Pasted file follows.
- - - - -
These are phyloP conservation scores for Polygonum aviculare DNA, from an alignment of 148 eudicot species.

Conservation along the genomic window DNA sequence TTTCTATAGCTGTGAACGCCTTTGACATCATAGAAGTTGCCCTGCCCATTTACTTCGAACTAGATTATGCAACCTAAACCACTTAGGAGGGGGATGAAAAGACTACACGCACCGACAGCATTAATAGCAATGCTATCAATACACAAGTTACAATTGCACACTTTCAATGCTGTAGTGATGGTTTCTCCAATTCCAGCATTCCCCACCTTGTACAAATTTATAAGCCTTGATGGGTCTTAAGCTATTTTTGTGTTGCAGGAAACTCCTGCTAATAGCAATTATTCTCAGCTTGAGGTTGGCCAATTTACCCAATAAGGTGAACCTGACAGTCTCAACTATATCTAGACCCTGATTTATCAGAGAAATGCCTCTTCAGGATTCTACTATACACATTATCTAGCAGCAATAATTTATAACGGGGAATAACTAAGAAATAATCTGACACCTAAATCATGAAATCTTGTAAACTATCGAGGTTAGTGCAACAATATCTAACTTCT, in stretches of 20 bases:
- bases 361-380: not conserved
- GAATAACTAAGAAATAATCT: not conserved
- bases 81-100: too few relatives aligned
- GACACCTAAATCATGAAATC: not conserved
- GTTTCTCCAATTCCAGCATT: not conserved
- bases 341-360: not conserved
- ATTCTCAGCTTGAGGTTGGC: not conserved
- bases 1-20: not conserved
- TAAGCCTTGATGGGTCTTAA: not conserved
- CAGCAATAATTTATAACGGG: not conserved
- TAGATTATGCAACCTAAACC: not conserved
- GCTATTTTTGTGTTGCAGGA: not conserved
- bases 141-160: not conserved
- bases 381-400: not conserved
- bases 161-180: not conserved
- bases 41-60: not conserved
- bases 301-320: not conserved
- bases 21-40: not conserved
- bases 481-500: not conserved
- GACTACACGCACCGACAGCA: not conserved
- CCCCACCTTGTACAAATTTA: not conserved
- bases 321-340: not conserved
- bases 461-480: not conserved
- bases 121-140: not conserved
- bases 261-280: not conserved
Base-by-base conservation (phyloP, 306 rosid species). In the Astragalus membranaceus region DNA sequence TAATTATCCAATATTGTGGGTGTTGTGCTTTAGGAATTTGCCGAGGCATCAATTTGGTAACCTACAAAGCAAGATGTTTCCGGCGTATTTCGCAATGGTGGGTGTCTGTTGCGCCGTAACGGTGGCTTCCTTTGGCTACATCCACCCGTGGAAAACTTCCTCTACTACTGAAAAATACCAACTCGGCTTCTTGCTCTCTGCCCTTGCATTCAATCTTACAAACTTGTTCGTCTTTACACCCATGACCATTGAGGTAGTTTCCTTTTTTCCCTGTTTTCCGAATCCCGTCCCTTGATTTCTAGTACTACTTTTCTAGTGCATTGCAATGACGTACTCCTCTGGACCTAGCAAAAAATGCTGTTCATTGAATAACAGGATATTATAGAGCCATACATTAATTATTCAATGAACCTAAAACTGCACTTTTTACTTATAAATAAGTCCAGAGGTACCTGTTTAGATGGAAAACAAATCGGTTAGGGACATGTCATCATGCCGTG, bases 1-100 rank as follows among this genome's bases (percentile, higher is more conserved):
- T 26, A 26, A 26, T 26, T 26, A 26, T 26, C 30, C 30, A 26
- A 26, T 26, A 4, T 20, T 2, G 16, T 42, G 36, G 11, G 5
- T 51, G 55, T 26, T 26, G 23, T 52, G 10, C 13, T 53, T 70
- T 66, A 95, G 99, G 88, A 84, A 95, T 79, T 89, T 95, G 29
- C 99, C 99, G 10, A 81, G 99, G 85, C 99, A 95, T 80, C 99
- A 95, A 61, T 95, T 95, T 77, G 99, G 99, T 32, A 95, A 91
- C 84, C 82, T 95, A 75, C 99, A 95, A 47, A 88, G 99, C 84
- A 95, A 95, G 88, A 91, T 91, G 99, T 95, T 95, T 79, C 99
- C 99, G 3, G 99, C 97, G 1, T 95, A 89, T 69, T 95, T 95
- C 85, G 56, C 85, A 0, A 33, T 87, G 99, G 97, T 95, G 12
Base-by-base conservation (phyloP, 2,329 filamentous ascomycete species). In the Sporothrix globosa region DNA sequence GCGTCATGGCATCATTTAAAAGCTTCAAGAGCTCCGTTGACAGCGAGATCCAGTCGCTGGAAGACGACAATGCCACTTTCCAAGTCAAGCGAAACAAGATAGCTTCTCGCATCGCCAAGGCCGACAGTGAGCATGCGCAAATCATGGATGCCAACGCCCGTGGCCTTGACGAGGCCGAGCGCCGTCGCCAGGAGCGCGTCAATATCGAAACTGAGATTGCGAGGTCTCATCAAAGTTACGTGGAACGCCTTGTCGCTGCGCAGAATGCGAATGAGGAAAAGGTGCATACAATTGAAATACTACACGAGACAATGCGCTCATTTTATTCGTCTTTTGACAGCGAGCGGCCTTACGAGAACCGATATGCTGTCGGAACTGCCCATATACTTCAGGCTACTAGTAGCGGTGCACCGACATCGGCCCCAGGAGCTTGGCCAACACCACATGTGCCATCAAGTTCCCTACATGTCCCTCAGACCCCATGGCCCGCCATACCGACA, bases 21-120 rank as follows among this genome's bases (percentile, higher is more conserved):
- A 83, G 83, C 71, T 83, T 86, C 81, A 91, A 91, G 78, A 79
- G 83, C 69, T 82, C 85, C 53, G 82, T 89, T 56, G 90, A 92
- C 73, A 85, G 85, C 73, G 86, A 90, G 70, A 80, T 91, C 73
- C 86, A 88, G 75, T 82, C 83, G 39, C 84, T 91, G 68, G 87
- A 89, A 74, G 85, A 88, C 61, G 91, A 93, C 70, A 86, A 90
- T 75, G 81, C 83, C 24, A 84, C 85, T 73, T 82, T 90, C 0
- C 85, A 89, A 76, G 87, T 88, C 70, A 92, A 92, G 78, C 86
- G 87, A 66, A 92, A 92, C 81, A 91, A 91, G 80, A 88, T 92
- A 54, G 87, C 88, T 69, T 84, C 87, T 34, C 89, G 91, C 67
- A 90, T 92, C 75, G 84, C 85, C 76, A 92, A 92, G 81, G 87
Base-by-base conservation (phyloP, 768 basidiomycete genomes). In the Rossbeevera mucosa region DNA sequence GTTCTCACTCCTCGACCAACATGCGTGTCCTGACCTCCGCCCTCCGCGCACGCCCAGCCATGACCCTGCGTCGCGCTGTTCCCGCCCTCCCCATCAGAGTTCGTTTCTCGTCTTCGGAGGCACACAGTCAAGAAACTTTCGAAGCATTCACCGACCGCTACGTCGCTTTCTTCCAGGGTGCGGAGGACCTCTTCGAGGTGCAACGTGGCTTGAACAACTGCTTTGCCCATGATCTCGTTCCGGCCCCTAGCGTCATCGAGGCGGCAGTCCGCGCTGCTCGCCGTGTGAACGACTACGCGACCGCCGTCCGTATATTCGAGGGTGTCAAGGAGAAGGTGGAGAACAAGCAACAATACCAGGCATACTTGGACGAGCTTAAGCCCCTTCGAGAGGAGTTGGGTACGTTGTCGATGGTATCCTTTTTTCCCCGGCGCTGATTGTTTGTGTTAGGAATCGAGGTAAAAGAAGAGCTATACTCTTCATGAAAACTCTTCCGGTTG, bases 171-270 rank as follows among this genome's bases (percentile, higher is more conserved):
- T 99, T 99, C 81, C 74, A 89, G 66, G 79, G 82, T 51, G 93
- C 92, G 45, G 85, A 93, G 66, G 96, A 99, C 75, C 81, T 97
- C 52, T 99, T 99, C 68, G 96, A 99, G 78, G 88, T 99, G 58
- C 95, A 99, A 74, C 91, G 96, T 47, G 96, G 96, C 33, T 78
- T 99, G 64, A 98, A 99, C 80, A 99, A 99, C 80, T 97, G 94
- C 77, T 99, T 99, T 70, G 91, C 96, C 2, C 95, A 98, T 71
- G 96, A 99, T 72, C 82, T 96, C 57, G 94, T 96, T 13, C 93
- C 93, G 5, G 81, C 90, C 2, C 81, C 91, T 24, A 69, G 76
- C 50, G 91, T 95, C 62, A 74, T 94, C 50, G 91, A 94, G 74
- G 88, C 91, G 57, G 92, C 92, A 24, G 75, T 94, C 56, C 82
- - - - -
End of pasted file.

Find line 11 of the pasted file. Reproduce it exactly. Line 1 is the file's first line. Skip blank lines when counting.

- TAAGCCTTGATGGGTCTTAA: not conserved